What we call ear wax occurs because our ear canals are covered with hair follicles and glands that produce an oily wax called cerumen. The reason for this wax is to line the interior surface of the ear canal and defend it by gathering up bacteria, dust and dirt, and miroorganisms. Another purpose of ear wax is to defend the sensitive skin of the ear canal if it is exposed to moisture; Thus, the creation of ear wax is equally natural and healthy.

Normally, ear wax gradually makes its way to the opening of the ear, where it comes out on its own can be removed when we wash our ears. In a few people, however, the glands in their ear canals produce more ear wax than is usual. Because of this, the wax accumulates and may harden, obstructing the ear canal and preventing sound waves from getting to your inner ear. The accumulation of ear wax is among the most common reasons for hearing loss, in persons of any age.

The symptoms of a blockage due to surplus ear wax can include feeling like your ears are stopped up, hearing a ringing noise (tinnitus), and a partial loss of hearing, which becomes worse with time. This kind of hearing loss is referred to as conductive, because the sound waves are hindered from hitting the eardrum, rather than sensorineural, as the consequence of some biological flaw. Luckily, this grounds for hearing loss is easily identified and treated.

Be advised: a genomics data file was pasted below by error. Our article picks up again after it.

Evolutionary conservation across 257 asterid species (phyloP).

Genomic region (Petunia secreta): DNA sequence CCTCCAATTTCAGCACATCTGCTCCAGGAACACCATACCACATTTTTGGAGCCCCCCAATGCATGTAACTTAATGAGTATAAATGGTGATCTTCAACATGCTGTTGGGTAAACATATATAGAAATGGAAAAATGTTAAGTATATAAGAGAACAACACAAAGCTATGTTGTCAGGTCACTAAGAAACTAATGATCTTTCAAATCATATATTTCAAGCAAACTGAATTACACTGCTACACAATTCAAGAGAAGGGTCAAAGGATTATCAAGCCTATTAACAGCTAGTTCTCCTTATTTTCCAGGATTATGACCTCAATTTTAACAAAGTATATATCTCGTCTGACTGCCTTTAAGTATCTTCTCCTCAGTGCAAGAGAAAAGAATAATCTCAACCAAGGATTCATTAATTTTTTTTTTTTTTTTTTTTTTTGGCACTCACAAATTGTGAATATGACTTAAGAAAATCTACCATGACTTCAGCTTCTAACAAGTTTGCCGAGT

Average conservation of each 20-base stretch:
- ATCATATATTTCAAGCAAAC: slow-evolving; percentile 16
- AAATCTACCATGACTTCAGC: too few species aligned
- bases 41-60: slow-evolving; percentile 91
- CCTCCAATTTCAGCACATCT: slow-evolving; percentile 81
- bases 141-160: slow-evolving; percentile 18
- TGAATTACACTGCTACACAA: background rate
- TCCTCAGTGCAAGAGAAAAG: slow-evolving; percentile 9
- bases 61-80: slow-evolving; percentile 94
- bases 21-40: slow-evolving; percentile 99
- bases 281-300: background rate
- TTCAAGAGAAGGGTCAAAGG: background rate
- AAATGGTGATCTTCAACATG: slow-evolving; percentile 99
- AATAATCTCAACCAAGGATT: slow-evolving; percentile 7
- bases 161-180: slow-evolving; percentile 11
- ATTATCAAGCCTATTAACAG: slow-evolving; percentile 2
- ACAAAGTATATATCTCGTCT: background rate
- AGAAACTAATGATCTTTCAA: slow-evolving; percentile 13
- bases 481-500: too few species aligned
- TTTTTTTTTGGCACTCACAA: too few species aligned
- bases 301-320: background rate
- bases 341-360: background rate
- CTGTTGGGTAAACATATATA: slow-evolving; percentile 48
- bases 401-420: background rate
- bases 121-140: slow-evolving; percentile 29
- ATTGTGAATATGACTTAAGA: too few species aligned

If the signs and symptoms listed above sound familiar to you, see us in our clinic where any of our hearing care specialists can perform painless assessments to see whether you do in fact have an excess buildup of ear wax. If it is, an excessive buildup of ear wax is easily treated, either at home or at the clinic.

If a hearing specialist says that you have excess ear wax which is blocking your ear canal, you can take steps to remove it by yourself in your own home. One important thing not to do, however, is to use a cotton swab, which has a tendency to just compact the ear wax, not get rid of it. Instead, add a couple of drops of glycerin, baby oil, mineral oil, or commercial ear drops designed for this purpose to each ear, let them stay in the ear for a couple of minutes to loosen the wax, and then rinse the loosened wax out, using body-temperature water. (Cold or hot water may cause feelings of vertigo or dizziness.) To rinse out the ear drops, consider buying one of the bulb-shaped syringes sold by drug stores, which are intended to make the irrigation process easier. Don’t attempt to use a WaterPik or other jet irrigator designed for the teeth because the pressure of the spray might injure the eardrum, and don’t try any kind of irrigation at home if you believe that your eardrum has been punctured.

If these home treatments don’t manage to clear up the blockage, call or visit us for help.